WCS is Mastercam is the World Coordinate System and really the heart and soul of any machining. On your CNC machine we can think of this as our Workoffset. Where will be putting he part in the machine to machine. On a 3 Axis machine we have to only think about locating the part in the X Y and Z planes. I will it talk about rotation a this time and we will just focus on 3 Axis processes and methods. If we stand in front of a VMC we can use Left to Right as our X Axis. We can use Front to Back as our Y Axis. We then use up and down as our Z Axis. Sorry just establishing a base of understanding. Now if we took that machine and moved it to somewhere else to machine a part we have just take that machines world coordinate system and changed it from where it was to where it was moved to. In remote machining this is what we do when we set up a remote machining process. We take the machining to the part and not the part to the machine. Our machine if it were capable of moving would then have it’s own left to right, front to back and up and down set of coordinates no matter how we turned it shifted it or moved it as long as we kept it all located an secured then we could in essence machine anything anywhere. How they are able to machine parts on submarines. Hopefully everyone is still following along as there is a point here. In Mastercam the WCS is the how, where and what of the Left to Right, Front to Back and Up and Down to what we are going to be machining. In our example block are we trying to make a program where we are going to handle our part 6 times in 6 setups or 2 time in multiaxis setups. We are going to stick with basics and say 6 setups since we only have a 3 Axis machine. 

Our part doesn’t have to come into our CAM software at the perfect place to work with it. It can come in at any place and angle and we have the ability to align Mastercam with that part to associate what we going to be doing on the machine to what we are going to be machining. That is the job of the WCS to create that association from the CAM to the CNC machine.  We can either move the model to that position or create a WCS where we want on our part to machine it. We are creating our relationship from one to the other. On the block we see here we have to create 6 WCS or position the part in such a way to align it that where all the 6 base planes align it. I have not looked at CamInstructor to know what they teach or recommend. I am going to give you the crazy^millman approach. I would create 6 WCS and I would name the. G54, G55, G56, G57, G58 and yes G59. 🤔Amazing how we have 6 standard offsets on a Fanuc machine and we need to machine 6 sides of a part. I want to teach you to think about work holding and how your going to be machining using the workoffsets on the machine. It also forces you to use the planes manager to assign a workoffset for each WCS by naming each face the workoffset your creating for it. Yes we can cheat and just copy the standard planes and then move then where we need them. I like to use Solid face when creating them. I have had issues with copying planes and find creating them from scratch creates the least amount of issues. In putting your Zero for XYZ think about how your holding the part in a vice. The back jaw is stationary or fixed so that should be your Y position. The top of the stock is easy to pick up and establish so that would be a logical place to Z. X is a personal preference and for left handed people we tend to pick the left side of the part keeping all of our X values X positive. For right hand people it is the right side of the part. Now we establish this and we have made our WCS to work from. We have our Left To Right, Front to Back and Up to Down like we are going to machine it. Now since we are only doing 3 Axis our C and T planes all need to match. When we change the C and T plane in an operation we are saying okay I like who that relationship or placement was established, but I need the CAM to change the relationship of the XYZ to be something different this is what create multiaxis abilities depending on the machine and type of operation. We again are using only 3 Axis so we make sure they are all the same for each of the 6 faces and your process should work correctly.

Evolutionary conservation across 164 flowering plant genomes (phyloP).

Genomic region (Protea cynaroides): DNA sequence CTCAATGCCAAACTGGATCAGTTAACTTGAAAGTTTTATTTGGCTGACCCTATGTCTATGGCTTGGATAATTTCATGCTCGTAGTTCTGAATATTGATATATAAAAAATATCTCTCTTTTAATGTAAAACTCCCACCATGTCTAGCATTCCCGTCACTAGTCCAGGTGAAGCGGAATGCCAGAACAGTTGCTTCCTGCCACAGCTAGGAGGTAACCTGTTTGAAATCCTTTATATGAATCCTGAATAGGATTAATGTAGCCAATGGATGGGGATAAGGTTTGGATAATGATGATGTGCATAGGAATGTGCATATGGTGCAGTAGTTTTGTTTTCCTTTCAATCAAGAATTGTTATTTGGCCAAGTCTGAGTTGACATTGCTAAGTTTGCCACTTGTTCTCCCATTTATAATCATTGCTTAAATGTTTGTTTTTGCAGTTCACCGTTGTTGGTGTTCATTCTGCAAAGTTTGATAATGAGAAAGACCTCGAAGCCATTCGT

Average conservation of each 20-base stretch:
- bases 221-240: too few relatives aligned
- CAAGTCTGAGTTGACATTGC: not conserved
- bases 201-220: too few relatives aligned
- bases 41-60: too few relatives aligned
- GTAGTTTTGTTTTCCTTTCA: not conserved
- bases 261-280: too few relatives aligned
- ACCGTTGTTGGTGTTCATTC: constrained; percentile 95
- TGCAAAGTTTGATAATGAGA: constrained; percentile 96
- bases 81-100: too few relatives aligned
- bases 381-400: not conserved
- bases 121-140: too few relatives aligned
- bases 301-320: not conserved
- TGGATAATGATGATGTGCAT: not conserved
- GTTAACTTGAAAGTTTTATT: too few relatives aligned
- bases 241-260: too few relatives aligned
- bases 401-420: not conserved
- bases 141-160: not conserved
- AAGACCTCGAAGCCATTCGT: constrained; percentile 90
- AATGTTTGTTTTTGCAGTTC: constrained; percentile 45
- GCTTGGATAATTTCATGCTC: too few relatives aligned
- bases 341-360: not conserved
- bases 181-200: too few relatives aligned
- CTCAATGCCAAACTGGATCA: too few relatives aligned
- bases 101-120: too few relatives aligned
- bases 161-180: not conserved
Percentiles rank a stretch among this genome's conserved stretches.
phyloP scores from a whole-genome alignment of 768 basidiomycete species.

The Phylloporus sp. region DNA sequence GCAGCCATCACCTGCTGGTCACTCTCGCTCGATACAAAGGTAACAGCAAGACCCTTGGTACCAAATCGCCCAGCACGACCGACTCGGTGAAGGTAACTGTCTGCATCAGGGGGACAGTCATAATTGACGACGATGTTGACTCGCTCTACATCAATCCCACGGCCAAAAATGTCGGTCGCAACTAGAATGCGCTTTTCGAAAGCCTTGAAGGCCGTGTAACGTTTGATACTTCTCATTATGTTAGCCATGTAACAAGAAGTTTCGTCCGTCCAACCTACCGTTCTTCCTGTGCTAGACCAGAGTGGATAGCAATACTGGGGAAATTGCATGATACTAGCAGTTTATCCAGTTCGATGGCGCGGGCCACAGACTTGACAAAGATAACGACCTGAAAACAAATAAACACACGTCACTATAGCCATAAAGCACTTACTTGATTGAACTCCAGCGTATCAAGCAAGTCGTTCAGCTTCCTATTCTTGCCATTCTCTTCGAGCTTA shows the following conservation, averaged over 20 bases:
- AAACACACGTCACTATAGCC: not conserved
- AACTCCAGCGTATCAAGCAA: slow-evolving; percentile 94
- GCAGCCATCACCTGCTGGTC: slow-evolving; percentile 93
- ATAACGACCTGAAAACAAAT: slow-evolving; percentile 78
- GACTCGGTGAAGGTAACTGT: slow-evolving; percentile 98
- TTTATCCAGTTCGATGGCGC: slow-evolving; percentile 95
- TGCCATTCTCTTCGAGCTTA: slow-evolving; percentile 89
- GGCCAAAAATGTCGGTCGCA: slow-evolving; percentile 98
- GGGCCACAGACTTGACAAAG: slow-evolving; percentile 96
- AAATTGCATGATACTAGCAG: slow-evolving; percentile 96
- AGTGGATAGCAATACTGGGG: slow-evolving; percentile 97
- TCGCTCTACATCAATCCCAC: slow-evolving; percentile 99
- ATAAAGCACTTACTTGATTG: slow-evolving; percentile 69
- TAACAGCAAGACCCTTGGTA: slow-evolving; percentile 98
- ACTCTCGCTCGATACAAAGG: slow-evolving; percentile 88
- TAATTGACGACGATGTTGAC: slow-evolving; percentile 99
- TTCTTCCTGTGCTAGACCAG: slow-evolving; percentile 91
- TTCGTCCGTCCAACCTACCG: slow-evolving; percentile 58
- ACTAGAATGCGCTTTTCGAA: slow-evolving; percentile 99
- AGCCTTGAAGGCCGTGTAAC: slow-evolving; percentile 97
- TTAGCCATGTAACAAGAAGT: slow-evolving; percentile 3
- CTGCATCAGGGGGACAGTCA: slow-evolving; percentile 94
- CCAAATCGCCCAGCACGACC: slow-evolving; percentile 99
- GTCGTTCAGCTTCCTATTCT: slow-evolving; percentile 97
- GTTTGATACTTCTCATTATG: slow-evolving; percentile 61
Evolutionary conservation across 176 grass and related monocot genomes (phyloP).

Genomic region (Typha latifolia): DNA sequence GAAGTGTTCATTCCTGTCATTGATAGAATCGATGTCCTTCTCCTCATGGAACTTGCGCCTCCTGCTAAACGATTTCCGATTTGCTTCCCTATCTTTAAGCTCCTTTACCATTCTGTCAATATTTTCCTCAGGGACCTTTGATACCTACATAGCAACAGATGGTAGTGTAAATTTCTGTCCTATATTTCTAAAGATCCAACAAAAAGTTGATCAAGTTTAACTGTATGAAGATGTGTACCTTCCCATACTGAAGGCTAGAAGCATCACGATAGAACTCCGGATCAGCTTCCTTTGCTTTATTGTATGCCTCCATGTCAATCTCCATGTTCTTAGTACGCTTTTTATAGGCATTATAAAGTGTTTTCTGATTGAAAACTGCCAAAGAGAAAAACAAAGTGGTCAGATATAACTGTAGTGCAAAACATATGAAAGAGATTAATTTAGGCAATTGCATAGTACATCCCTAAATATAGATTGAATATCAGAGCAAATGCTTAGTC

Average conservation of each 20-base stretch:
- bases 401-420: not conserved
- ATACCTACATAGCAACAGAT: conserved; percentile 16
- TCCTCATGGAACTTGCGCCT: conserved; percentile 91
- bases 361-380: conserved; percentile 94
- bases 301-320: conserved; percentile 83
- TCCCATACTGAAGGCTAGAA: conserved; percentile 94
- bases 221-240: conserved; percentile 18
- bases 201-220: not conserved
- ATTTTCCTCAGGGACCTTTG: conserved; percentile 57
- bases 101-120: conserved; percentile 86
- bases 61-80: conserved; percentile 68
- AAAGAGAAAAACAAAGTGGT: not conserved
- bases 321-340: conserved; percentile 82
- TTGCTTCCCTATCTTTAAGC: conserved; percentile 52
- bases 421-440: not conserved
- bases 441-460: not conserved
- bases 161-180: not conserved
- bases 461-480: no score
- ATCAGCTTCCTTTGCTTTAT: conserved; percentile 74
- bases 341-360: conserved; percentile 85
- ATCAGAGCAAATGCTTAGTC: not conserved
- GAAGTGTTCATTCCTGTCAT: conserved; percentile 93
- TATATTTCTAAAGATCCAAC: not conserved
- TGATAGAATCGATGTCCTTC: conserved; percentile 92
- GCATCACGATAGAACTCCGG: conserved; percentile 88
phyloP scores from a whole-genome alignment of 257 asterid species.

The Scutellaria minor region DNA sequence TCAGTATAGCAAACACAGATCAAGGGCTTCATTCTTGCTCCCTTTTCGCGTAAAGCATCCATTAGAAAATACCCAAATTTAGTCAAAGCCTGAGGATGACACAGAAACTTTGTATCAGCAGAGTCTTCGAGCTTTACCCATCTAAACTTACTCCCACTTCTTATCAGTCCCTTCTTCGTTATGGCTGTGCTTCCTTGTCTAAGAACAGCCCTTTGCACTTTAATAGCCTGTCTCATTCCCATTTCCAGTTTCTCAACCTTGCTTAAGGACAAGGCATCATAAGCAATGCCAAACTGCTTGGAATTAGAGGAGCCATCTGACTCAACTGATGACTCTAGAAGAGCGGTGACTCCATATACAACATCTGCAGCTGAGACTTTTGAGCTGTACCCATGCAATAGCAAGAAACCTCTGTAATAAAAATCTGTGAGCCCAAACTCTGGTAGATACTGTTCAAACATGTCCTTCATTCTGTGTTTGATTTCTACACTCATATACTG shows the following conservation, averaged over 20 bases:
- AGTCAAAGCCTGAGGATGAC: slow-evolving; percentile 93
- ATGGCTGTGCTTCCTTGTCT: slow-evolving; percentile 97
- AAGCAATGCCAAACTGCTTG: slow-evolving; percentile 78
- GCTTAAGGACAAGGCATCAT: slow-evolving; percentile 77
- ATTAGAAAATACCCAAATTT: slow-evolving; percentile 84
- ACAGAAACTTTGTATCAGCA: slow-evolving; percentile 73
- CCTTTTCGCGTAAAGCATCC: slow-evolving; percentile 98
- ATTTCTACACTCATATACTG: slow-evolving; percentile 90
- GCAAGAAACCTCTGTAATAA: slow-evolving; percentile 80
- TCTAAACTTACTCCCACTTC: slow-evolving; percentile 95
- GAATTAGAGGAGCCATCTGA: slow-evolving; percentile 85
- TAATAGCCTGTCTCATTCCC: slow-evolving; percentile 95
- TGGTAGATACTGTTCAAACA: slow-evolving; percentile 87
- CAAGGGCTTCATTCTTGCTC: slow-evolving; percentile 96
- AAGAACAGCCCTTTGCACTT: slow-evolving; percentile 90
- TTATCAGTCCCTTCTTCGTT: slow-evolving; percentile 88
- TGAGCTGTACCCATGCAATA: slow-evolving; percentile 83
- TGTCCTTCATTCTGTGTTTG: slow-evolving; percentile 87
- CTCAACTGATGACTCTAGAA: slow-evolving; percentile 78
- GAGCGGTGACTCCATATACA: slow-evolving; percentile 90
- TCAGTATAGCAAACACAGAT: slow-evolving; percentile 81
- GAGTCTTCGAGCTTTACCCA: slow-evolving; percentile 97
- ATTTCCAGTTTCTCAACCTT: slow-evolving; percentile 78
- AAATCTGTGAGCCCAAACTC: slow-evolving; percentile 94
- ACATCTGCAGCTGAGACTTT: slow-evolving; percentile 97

When we get into Multiaxis machining then we need to start thinking about the 6 degrees of freedom and which Axis does the machine we are programming for have and what are we going to be machining. That is when the WCS really becomes powerful, because we can have one model and then create our needed WCS for each operation and call it a day. Notice I didn’t say create 6 copies of the model and move them to the Zero. Guess what we have customers we still have to program their part that’s way. One Mastercam file for each operation and move the Part to the Zero. Old School, but if that is what they want then we give them programs the way they want them done. I have taught WCS method and processes to many programmers over the years and once they wrap their brain around the process going back to moving models and creating all that extra work they normally don’t. The lesson looks like a good one and once you see what is creating your issue then it will click and your on to the next thing to learn.